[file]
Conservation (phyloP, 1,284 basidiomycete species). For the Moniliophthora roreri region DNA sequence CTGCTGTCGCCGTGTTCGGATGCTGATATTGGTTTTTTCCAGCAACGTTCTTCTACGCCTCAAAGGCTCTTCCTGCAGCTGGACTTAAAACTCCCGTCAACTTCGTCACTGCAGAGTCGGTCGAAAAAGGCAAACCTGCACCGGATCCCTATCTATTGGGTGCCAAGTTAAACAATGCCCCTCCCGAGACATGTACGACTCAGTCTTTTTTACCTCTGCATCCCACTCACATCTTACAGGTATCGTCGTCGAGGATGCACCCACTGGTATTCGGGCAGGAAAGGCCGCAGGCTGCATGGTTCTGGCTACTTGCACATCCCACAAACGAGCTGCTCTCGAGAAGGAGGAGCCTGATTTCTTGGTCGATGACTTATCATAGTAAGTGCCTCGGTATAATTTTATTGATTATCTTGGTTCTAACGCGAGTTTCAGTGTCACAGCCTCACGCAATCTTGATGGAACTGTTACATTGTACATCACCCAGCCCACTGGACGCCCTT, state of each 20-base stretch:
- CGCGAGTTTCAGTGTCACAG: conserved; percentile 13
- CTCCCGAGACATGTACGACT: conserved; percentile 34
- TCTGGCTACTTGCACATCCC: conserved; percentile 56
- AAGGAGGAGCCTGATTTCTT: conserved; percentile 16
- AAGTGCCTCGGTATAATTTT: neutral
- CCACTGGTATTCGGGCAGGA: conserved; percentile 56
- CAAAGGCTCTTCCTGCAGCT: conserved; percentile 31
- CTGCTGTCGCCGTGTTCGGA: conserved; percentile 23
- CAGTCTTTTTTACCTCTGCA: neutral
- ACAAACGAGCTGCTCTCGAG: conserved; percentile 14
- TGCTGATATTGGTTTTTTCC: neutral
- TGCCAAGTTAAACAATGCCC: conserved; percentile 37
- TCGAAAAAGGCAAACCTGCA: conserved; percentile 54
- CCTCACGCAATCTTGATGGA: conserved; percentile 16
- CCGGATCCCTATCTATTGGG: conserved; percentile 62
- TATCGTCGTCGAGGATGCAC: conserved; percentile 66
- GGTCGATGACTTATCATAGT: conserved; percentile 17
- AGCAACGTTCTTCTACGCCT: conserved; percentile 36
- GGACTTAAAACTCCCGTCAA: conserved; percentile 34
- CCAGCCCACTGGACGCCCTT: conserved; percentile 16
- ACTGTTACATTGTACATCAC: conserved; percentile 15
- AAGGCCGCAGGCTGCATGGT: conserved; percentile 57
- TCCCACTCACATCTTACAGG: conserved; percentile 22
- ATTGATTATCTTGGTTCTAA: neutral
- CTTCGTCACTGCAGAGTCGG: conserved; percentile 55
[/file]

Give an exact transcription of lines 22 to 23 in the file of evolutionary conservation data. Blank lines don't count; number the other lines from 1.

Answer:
- ACTGTTACATTGTACATCAC: conserved; percentile 15
- AAGGCCGCAGGCTGCATGGT: conserved; percentile 57